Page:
There’s a tradition that if you want someone to love you, you scrape a little dust from the ‘love’ tomb and secretly and without the knowledge of anyone else, put the dust in the drink of the object of your desire, who will then fall in love with you. If you want to do someone harm, you do likewise with a scraping from the other tomb. The funny thing is, there’s more stone missing from the ‘hate’ tomb!
The bells ring out every Saturday evening, twice on Sunday morning (once to wake us, next to call us to church) every day during the weeks before major religious festivals and whenever there’s a christening, a wedding, a memorial or a funeral, and you can always tell the Safari jeeps have arrived by the tentative couple of dings by a brave tourist.
* A Traveller's Companion to the Legends and Traditions of Cyprus by George Argyris; ISBN: 9963-654-27-4
* Touring Guide of Polis, Laona, Akamas by George and Christina Karouzis; ISBN: 9963-566-58-8
The church of St. Kalandion is the focal point of the village. In 2006 the church and the village square on which it stands were restored.
After the fall of Palestine to the Saracens, a large number of soldiers, clergy and lay people who had participated in the Crusades settled in Cyprus. Many of them led a hermit's ascetic life and after their death they were classified among the "Saintly and Pious" of the island. To these are attributed many miracles and according to tradition they comprise the 300 Alaman Saints of Cyprus. The reference to Alaman (which is a corruption of the French term Allemand, meaning German), derives from the folk conviction that they had served in the German army of the Crusaders and were tall and tough.
The Holy well of Saint Kalandion, in a peaceful valley one kilometre outside the village, has recently been restored. Water from this well is said to be beneficial for sufferers from skin diseases.
In the Alaman Saints were included Kalandion, Agapios and Varlaam who lived as hermits in Arodes. The church was built in the 18th century and is dedicated to the memory of Saint Kalandion. Saint Kalandion was the Patriarch of Antioch (481 – 485) and brought back the relics of Eustathius, ending the schism of Antioch.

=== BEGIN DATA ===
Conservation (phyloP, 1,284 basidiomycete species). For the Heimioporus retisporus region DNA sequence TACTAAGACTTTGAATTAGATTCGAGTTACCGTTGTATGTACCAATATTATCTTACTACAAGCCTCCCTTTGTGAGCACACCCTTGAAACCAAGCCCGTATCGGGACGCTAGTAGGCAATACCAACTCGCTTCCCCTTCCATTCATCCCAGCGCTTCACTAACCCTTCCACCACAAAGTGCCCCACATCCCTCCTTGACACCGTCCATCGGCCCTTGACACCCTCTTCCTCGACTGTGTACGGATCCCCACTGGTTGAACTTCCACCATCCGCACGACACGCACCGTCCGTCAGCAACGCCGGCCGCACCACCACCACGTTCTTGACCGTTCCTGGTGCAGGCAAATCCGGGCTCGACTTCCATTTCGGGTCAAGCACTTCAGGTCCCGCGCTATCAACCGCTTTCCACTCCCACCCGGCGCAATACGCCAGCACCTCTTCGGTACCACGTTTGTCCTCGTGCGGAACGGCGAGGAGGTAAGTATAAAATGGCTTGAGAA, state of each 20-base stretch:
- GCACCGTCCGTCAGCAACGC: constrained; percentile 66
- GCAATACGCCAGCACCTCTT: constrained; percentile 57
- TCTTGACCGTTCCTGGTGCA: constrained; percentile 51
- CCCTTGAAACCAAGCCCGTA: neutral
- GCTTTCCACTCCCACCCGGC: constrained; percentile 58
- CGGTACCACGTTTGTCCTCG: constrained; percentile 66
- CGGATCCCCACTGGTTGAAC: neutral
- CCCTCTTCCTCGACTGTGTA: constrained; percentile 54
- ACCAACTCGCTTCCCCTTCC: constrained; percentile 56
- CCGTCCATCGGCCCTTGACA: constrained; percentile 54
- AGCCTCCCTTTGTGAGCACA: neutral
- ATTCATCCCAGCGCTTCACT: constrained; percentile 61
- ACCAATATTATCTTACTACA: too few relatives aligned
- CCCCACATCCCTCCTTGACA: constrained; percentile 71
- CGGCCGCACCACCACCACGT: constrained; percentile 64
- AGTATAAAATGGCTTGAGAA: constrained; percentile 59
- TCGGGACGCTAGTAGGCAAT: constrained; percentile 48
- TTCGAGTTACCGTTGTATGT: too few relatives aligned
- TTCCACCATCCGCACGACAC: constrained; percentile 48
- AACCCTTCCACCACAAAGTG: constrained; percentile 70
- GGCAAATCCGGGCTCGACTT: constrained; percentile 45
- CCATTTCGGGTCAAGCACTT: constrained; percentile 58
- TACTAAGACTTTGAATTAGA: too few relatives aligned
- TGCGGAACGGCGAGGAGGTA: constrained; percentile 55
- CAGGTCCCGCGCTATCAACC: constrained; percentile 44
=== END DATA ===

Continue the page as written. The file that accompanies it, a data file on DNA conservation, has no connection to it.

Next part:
There are two ancient sarcophagi on either side of the church, one for the Saint of Love (Saint Agapitikos), which is believed to be the tomb of Saint Agapios and the other, on the north side, to the Saint of Hate (Saint Misitikos) which is believed to be where Saint Varlaam is buried.
Tomb of Saint Varlaam
Tomb of St Agapios
This area was an important Medieval settlement called Thermokrini that disappeared at the end of the Ottoman occupation and there still remain a few scattered stones of the old houses.
The church is dedicated to a beautiful young girl who lived in Thermokrini. She was the priest’s daughter, and the Ottoman Turks wanted to give her to their Sultan. Rather than bring dishonour to herself, her family and her community, she committed suicide. It is believed that the Virgin heals eye problems and local people scrape some of the soot from the walls of the catacomb to smudge on the eyelids, to ward off disease.
The other church, the Virgin of Chrysospiliotissa (locally known simply as ‘Panayia’), is situated just outside the village. Coming out of Pano Arodes past the Co-op on your left, cross over the main Kathikas-Latchi road onto an unmade track and you’ll find this simple little church about 2km away on the right, nestling amongst mimosa and poplar trees. Across the little yard and down a few steps is the original place of worship; a catacomb with sooty walls.
The annual Easter Fair is held in the grounds of this church on the Tuesday after Easter.
* Ταξíδια στην Κúπρο (Journeys in Cyprus) 2 by George and Machis Karouzis